Yes, people with serious conditions, and the very aged (esp. with diabetes, kidney failure, etc.) should be careful. Most healthy/normal people have little to fear. So, I'm a little put out by the over-reaction and anti-natural remedy by mainstream medicine.
Vitamin A is good, then bad (can we EVER get over the Finnish smokers aspect of study?), C is good, then useless, now good again? except causing kidney stones (1g+ is a lot! - normal doses should be okay). NIH says 65% of Americans are deficient in Magnesium (which can help normalize sugar & help absorption of Calcium), and should be JUST FINE unless you have kidney impairment. Actually B6 + Mg can help prevent kidney stones. Vitamin E is good then bad (but studied in only one form and without C to help it work), Echinacia is good then useless?? (study used paltry amounts) Zinc is helpful with colds, then "useless" (terribly done study). Seniors were told to go strong on B complex, now it is dangerous? These mixed signals explain why so many friends say they "stopped listening" to the conflicting info. That said, I DO appreciate this site greatly. It does a valuable service in the testing and getting latest reviews out. It just seems that many latest studies are designed to shoot down anything not prescription.

August 8, 2014

I totally agree with you Wallace92. I like this health/news report letter, but I see no reason to panic every time something comes up about certain supplements. I take many natural supplements & I see a Nurse Practitioner that monitors all of my levels thru blood work. If you are healthy and following the advice of your doctor or whomever you feel most comfortable with, then you should ignore all the negative HYPE about supplements being BAD!!!
When taken as directed and followed properly with healthy eating and exercise, there is nothing and I mean NOTHING WRONG WITH NATURAL SUPPLEMENTS!

August 9, 2014

Just an FYI ... 1 gram is not a lot of vitamin C. It's 1,000 mg.

January 1, 2017

My 2 cents. I take lysine immediately when I feel a cold sore/fever blister coming on. It's stops it from further development. I don't take lysine as a daily supplement. I suffer leg cramps on occasion when my potassium is low. I then will take potassium. I never use it as a daily supplement. I take resveratrol daily. As with anything too much of anything is not good. Supplements have there purpose.

September 21, 2017

Yes, it is a field of landmines to dance in with supplements. Very good points made here about the bouncing ball of good and bad vitamins. Chocolate? good - bad... good again. My mother made 85 years and never took a vitamin but she did spend most of the summer in my huge garden picking and preparing the daily meals and preserving the rest for the winter. My grandfather smoked 3 cigars a day and made 80 years. and never had any cancers. No pill will take the place of a garden and daily movement for good reason. I am down to just a few verifiable supplements now and feel better.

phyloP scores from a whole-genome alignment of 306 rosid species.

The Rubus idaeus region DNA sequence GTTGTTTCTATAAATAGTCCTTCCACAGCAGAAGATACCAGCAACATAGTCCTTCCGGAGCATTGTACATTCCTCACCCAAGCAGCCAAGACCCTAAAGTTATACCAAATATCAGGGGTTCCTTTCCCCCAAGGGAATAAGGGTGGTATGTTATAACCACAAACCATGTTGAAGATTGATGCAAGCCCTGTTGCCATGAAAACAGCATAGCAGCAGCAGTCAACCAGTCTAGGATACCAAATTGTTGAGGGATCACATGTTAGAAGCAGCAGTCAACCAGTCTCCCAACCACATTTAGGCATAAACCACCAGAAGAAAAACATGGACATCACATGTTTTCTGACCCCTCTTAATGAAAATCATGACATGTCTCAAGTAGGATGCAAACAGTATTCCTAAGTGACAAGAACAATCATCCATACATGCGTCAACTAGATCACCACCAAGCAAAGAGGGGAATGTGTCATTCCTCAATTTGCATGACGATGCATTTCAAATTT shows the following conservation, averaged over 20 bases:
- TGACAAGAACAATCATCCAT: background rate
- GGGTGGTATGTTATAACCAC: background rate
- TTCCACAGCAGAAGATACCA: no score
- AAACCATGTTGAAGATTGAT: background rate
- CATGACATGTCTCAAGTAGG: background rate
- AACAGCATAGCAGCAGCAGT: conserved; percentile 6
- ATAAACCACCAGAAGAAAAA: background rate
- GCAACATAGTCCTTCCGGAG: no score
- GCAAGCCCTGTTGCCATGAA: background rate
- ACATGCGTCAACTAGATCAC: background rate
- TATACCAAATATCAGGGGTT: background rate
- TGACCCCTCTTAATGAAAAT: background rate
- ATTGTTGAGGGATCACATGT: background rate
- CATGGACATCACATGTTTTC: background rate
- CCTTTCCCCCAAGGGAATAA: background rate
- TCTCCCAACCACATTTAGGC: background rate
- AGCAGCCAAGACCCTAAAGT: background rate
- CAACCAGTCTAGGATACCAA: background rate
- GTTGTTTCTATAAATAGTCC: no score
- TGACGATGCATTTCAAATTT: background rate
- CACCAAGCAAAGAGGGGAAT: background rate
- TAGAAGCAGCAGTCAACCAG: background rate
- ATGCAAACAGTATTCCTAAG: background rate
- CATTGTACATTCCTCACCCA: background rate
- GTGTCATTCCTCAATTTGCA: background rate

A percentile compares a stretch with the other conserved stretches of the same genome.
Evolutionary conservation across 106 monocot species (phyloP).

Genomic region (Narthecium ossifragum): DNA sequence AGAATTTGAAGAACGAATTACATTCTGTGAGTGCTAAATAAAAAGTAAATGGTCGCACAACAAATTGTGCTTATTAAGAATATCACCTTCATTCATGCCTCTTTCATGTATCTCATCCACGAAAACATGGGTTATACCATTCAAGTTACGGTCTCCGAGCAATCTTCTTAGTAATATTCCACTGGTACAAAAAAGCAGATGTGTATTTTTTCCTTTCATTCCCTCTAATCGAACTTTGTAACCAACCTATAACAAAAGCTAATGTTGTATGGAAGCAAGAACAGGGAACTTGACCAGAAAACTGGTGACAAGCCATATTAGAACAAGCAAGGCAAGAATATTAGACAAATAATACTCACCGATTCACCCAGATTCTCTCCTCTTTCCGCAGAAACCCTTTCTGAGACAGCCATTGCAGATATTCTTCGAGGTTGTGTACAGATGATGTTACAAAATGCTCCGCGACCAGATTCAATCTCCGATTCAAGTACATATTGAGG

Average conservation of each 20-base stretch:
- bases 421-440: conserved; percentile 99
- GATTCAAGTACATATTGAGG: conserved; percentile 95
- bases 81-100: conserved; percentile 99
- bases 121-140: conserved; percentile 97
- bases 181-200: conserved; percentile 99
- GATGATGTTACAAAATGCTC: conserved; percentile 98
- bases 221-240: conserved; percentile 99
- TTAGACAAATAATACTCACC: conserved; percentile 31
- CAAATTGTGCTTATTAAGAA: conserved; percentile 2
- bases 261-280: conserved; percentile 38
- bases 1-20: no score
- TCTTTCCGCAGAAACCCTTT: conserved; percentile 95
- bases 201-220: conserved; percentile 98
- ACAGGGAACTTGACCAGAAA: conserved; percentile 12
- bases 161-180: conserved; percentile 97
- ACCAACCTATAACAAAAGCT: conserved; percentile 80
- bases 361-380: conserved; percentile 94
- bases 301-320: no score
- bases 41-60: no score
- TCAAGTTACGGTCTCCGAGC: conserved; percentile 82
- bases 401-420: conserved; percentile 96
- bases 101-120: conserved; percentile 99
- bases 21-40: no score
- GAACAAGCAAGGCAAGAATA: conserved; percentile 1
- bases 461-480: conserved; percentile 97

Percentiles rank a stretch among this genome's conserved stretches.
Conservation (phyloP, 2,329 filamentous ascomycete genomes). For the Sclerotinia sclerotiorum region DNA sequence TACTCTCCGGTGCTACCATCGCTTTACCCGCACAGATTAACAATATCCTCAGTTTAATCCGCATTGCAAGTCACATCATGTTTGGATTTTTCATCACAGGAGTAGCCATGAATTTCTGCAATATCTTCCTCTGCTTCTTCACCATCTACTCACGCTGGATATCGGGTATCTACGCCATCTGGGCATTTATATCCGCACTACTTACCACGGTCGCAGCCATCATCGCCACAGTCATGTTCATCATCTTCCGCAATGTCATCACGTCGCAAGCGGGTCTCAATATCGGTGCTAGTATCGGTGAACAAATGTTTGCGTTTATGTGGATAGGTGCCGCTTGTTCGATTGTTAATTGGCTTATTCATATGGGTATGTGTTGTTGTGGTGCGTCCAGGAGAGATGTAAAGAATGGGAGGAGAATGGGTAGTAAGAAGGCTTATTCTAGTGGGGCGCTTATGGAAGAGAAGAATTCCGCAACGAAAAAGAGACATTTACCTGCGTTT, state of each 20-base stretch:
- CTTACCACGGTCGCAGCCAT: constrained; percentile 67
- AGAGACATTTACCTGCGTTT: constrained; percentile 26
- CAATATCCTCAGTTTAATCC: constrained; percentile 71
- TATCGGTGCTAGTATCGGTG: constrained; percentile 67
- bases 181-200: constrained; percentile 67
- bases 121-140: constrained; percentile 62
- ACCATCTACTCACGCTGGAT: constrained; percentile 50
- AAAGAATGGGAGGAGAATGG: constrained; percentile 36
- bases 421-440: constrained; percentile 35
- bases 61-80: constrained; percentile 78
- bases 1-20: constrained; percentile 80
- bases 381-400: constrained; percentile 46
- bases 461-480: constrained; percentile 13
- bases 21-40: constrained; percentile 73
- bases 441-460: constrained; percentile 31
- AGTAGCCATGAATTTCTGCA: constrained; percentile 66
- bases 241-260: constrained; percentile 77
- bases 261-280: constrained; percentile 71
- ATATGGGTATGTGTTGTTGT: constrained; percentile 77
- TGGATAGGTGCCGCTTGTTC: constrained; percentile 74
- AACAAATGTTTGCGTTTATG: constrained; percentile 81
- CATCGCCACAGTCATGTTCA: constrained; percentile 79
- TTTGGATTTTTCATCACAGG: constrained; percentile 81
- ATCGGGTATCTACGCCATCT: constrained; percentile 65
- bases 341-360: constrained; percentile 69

August 7, 2014

Although supplements are natural substances, and anyone reading this certainly believes them to be valuable in preventing or treating health problems, perhaps taking a lot of pills all at once places too great a "concentrated" metabolic demand on the body all at once. A person with a health problem would investigate and avoid the supplements that might be making their own problem worse (this article suggests several examples), but even healthy people might decide to spread out the supplements over the day so the body can assimilate slowly, instead of taking a dozen pills at one meal. It does seem sensible to me, to let a smaller amount of supplement "accompany" the food.

August 7, 2014

I understand why a doctor might ask a patient to stop taking all supplements as part of a process of determining which ones are causing a problem. However, the next step should be to reintroduce some of the supplements to see which supplements cause the problem again. Simply stopping taking all supplements forever seems like a really dangerous and dumb thing to do unless you don't believe in any value to supplements. I feel asking if taking supplements can cause kidney damage is like asking if taking medicines can cause kidney problems or eating too much food can cause kidney problems so stop eating stop taking all medicines. If supplements affect the body positively then some people seem to believe that all supplements are good but if some supplements cause a problem then all supplements are worthless. Such generalities are not useful. Consumerlabs does a great service because you are able to bring intelligence to this supplement discussion.

August 7, 2014

John86 is so reasonable in his thinking. That is why we are each look toward intelligent sources for information about supplements. It is almost impossible to eat without some kind of contaminants in our food. Taking steps to offset harm and to counterbalance the risks to our bodies is the reasonable thing to do.